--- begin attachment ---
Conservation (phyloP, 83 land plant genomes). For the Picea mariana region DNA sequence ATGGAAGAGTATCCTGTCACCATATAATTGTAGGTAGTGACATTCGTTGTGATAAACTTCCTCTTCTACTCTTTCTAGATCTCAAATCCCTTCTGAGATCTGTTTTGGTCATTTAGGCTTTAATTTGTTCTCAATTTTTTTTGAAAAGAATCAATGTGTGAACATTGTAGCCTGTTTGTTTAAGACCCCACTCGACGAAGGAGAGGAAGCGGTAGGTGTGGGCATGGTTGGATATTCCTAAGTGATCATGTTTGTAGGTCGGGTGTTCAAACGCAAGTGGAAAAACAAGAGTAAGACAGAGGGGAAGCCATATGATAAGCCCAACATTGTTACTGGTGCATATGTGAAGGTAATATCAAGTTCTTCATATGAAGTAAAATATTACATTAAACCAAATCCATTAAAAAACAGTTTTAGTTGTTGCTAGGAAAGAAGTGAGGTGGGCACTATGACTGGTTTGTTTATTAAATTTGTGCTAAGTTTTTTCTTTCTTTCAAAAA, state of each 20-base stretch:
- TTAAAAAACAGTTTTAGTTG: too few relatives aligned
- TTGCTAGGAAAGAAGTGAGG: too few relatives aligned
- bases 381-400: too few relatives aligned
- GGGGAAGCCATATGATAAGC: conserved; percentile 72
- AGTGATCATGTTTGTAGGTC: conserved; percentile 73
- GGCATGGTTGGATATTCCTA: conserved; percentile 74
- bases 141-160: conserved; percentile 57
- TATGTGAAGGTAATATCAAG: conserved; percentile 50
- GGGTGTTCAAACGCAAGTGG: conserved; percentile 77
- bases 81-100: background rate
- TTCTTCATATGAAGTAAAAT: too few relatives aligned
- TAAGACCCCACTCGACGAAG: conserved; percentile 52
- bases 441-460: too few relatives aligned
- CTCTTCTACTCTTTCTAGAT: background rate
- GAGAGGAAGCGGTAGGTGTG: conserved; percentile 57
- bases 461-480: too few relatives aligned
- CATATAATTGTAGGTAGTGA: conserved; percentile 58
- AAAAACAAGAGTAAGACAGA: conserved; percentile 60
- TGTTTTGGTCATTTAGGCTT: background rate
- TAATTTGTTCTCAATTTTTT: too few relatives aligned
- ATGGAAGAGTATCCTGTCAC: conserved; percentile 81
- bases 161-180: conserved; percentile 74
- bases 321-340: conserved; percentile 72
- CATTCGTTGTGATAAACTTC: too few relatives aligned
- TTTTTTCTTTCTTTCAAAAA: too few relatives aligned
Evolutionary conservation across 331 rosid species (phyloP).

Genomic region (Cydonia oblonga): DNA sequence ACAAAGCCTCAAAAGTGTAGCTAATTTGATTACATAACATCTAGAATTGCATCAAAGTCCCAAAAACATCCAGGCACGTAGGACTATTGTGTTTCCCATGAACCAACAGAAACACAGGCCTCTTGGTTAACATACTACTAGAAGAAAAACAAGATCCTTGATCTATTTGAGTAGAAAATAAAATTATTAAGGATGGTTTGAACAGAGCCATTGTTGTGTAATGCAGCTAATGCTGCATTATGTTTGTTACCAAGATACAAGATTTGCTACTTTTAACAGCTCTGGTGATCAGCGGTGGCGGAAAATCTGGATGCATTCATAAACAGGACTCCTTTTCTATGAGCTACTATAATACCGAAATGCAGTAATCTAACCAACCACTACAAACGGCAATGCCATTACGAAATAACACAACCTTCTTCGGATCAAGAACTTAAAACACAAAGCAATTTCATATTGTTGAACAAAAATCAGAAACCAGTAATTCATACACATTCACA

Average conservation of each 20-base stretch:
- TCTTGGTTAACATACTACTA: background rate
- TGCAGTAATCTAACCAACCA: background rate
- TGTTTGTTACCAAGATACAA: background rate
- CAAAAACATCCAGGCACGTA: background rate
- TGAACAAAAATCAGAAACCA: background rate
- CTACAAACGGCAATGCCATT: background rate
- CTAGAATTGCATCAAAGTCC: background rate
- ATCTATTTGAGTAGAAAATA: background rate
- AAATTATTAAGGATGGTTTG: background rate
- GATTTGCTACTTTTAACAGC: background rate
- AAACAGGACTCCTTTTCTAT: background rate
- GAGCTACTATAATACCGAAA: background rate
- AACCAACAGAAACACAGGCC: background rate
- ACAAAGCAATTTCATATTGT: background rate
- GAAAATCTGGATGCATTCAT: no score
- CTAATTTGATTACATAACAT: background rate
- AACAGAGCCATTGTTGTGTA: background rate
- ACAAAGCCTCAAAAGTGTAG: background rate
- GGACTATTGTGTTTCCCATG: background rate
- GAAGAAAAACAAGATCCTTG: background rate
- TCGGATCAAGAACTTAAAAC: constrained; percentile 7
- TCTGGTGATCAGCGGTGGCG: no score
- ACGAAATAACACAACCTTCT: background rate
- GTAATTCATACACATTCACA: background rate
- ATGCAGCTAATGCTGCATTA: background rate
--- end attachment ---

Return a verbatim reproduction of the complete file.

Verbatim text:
Conservation (phyloP, 83 land plant genomes). For the Picea mariana region DNA sequence ATGGAAGAGTATCCTGTCACCATATAATTGTAGGTAGTGACATTCGTTGTGATAAACTTCCTCTTCTACTCTTTCTAGATCTCAAATCCCTTCTGAGATCTGTTTTGGTCATTTAGGCTTTAATTTGTTCTCAATTTTTTTTGAAAAGAATCAATGTGTGAACATTGTAGCCTGTTTGTTTAAGACCCCACTCGACGAAGGAGAGGAAGCGGTAGGTGTGGGCATGGTTGGATATTCCTAAGTGATCATGTTTGTAGGTCGGGTGTTCAAACGCAAGTGGAAAAACAAGAGTAAGACAGAGGGGAAGCCATATGATAAGCCCAACATTGTTACTGGTGCATATGTGAAGGTAATATCAAGTTCTTCATATGAAGTAAAATATTACATTAAACCAAATCCATTAAAAAACAGTTTTAGTTGTTGCTAGGAAAGAAGTGAGGTGGGCACTATGACTGGTTTGTTTATTAAATTTGTGCTAAGTTTTTTCTTTCTTTCAAAAA, state of each 20-base stretch:
- TTAAAAAACAGTTTTAGTTG: too few relatives aligned
- TTGCTAGGAAAGAAGTGAGG: too few relatives aligned
- bases 381-400: too few relatives aligned
- GGGGAAGCCATATGATAAGC: conserved; percentile 72
- AGTGATCATGTTTGTAGGTC: conserved; percentile 73
- GGCATGGTTGGATATTCCTA: conserved; percentile 74
- bases 141-160: conserved; percentile 57
- TATGTGAAGGTAATATCAAG: conserved; percentile 50
- GGGTGTTCAAACGCAAGTGG: conserved; percentile 77
- bases 81-100: background rate
- TTCTTCATATGAAGTAAAAT: too few relatives aligned
- TAAGACCCCACTCGACGAAG: conserved; percentile 52
- bases 441-460: too few relatives aligned
- CTCTTCTACTCTTTCTAGAT: background rate
- GAGAGGAAGCGGTAGGTGTG: conserved; percentile 57
- bases 461-480: too few relatives aligned
- CATATAATTGTAGGTAGTGA: conserved; percentile 58
- AAAAACAAGAGTAAGACAGA: conserved; percentile 60
- TGTTTTGGTCATTTAGGCTT: background rate
- TAATTTGTTCTCAATTTTTT: too few relatives aligned
- ATGGAAGAGTATCCTGTCAC: conserved; percentile 81
- bases 161-180: conserved; percentile 74
- bases 321-340: conserved; percentile 72
- CATTCGTTGTGATAAACTTC: too few relatives aligned
- TTTTTTCTTTCTTTCAAAAA: too few relatives aligned
Evolutionary conservation across 331 rosid species (phyloP).

Genomic region (Cydonia oblonga): DNA sequence ACAAAGCCTCAAAAGTGTAGCTAATTTGATTACATAACATCTAGAATTGCATCAAAGTCCCAAAAACATCCAGGCACGTAGGACTATTGTGTTTCCCATGAACCAACAGAAACACAGGCCTCTTGGTTAACATACTACTAGAAGAAAAACAAGATCCTTGATCTATTTGAGTAGAAAATAAAATTATTAAGGATGGTTTGAACAGAGCCATTGTTGTGTAATGCAGCTAATGCTGCATTATGTTTGTTACCAAGATACAAGATTTGCTACTTTTAACAGCTCTGGTGATCAGCGGTGGCGGAAAATCTGGATGCATTCATAAACAGGACTCCTTTTCTATGAGCTACTATAATACCGAAATGCAGTAATCTAACCAACCACTACAAACGGCAATGCCATTACGAAATAACACAACCTTCTTCGGATCAAGAACTTAAAACACAAAGCAATTTCATATTGTTGAACAAAAATCAGAAACCAGTAATTCATACACATTCACA

Average conservation of each 20-base stretch:
- TCTTGGTTAACATACTACTA: background rate
- TGCAGTAATCTAACCAACCA: background rate
- TGTTTGTTACCAAGATACAA: background rate
- CAAAAACATCCAGGCACGTA: background rate
- TGAACAAAAATCAGAAACCA: background rate
- CTACAAACGGCAATGCCATT: background rate
- CTAGAATTGCATCAAAGTCC: background rate
- ATCTATTTGAGTAGAAAATA: background rate
- AAATTATTAAGGATGGTTTG: background rate
- GATTTGCTACTTTTAACAGC: background rate
- AAACAGGACTCCTTTTCTAT: background rate
- GAGCTACTATAATACCGAAA: background rate
- AACCAACAGAAACACAGGCC: background rate
- ACAAAGCAATTTCATATTGT: background rate
- GAAAATCTGGATGCATTCAT: no score
- CTAATTTGATTACATAACAT: background rate
- AACAGAGCCATTGTTGTGTA: background rate
- ACAAAGCCTCAAAAGTGTAG: background rate
- GGACTATTGTGTTTCCCATG: background rate
- GAAGAAAAACAAGATCCTTG: background rate
- TCGGATCAAGAACTTAAAAC: constrained; percentile 7
- TCTGGTGATCAGCGGTGGCG: no score
- ACGAAATAACACAACCTTCT: background rate
- GTAATTCATACACATTCACA: background rate
- ATGCAGCTAATGCTGCATTA: background rate